Having endured 20 inches of snow in the past three days, there are a few things on our minds here. Warm beaches, swaying palm trees, and tropical drinks sipped slowly out of pineapples top the list. We're also trying to figure out where all that fluffy Manhattan snow magically goes by Monday morning. We had a foot and a half over the weekend, and all that remains on the street are a few slush puddles in the building crevices. Years ago, we'd have endless hedgerows of snow, taunting us for months, daring us to cross the street without being splashed by the crosstown bus. Is there some lot out in Canarsie that has a 50-story-tall mountain of gray slush sitting there, waiting until May to melt?
Instead of worrying about such globally important issues, the snow has brought us to our world-famous "lousy segue" as we look to the frozen north and Yukon. We're assuming you've looked at the cover of this issue, and have figured out that Yukon as we're using it is the code name for the next version of SQL Server, not the region of northwestern Canada. This issue contains our first coverage of some of the cool new features in Yukon.
SQL Server has always let you do some neat stuff. For instance, SQL Server 2000 included XML querying capabilities (FROM XML AUTO) that let you change the return type of a query into well-formed XML. This, in turn, led to some creative solutions, as developers could combine this XML with some clever stylesheets and come up with, say, GIS-based graphics. (We never get tired of pushing this page—SQL Server 2000: New XML Features Streamline Web-centric App Development
Very nice, if we do say so ourselves. Of course, the world of computing never stands still. The .NET Framework was announced and released after SQL Server 2000, and they've been first cousins until now. But Yukon changes everything. Arguably the biggest new feature of this release of SQL Server will be the integration of the CLR with the database engine itself. As you can imagine, this opens up a world of possibilities, the best of which is the ability for we application programmers to engineer a takeover of the world of database work! Are you with us here?
For too long, we've been sitting around waiting for some admin to set up our test database the way we want it. Oh no, they say, it's far too complicated for you to touch! But wait! Now the CLR is integrated into the database. We can design our own .NET-compliant data types. We can write stored procedures in C#. We can take over the world! And since we have a head start in obfuscating our C#, there's nothing they can do to read it once we get a full head of steam going!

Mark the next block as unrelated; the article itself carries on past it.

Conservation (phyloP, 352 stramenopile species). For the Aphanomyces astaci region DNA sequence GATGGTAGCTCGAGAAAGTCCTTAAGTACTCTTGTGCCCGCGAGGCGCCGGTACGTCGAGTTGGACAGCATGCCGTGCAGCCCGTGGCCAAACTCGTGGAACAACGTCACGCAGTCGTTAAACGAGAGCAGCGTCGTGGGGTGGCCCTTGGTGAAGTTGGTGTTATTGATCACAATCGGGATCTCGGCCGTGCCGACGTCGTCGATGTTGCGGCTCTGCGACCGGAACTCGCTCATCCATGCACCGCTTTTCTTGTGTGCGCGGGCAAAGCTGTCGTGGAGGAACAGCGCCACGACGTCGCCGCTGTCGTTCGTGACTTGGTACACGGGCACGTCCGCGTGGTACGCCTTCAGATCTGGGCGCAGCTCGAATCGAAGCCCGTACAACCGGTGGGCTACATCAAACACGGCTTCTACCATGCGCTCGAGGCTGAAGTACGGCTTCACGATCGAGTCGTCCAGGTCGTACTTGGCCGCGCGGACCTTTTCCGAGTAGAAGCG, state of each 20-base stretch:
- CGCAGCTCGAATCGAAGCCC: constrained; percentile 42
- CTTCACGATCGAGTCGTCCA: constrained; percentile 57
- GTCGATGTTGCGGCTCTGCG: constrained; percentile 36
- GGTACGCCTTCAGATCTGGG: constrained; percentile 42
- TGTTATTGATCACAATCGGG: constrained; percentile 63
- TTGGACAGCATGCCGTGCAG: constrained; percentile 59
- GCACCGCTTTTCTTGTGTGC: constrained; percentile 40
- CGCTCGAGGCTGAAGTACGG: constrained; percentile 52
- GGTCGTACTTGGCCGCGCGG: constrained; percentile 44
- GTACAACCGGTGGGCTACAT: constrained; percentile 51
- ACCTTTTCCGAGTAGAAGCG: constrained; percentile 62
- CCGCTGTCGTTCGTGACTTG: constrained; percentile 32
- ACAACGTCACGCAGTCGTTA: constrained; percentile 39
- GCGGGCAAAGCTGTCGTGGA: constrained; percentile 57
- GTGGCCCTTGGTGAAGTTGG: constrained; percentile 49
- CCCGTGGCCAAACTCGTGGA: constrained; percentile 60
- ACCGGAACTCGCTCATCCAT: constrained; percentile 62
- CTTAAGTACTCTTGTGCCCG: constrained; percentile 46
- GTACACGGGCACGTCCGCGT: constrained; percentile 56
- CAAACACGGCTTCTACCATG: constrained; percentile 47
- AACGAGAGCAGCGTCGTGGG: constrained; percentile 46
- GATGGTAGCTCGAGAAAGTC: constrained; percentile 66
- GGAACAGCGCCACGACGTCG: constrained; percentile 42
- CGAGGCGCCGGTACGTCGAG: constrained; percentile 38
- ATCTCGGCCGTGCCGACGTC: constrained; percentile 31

Sorry—maybe we got a bit carried away there. Still, we are excited about Yukon because of all the enhancements planned for it. In this issue, we'll discuss some of the highlights of this new database programming platform. The major topics we'll present are the addition of CLR hosting (did we mention that already?), enhanced XML support (with an XML data type and XQuery support), and some major improvements to the T-SQL query language.
This issue is intended to give you a look ahead at Yukon. As the beta program and final release draw closer, we'll continue our coverage with topics relevant to developers. There are so many new features that it would be pointless to list all of them here. Lucky for us, there's now a Top 30 list of new features on Microsoft.com. It's an impressive list of features, even the weird-sounding databasey stuff that developers only hear about as they congregate around the Jolt cooler at work.
The product info page has lots of other resources if you're looking at Yukon for the first time. There are book chapters, guides, news and reviews, and at press time, there was even a 10-minute video demo of Yukon. We get the feeling this is going to be "must have" information in the years to come, so you should get ahead of the curve now.
Finally, we would like to officially introduce Stephen Toub, our new technical editor. Steve claims to be excited about joining the MSDN Magazine team. Most recently, he worked as a developer consultant with Microsoft Consulting Services, building enterprise apps for companies such as GE, McGraw-Hill, BankOne, and JetBlue. He was a developer for Microsoft Outlook as well as for the Microsoft Office Solution Accelerators. Prior to joining Microsoft, Steve taught computer science at Harvard, where he also received a degree in CS. Welcome!
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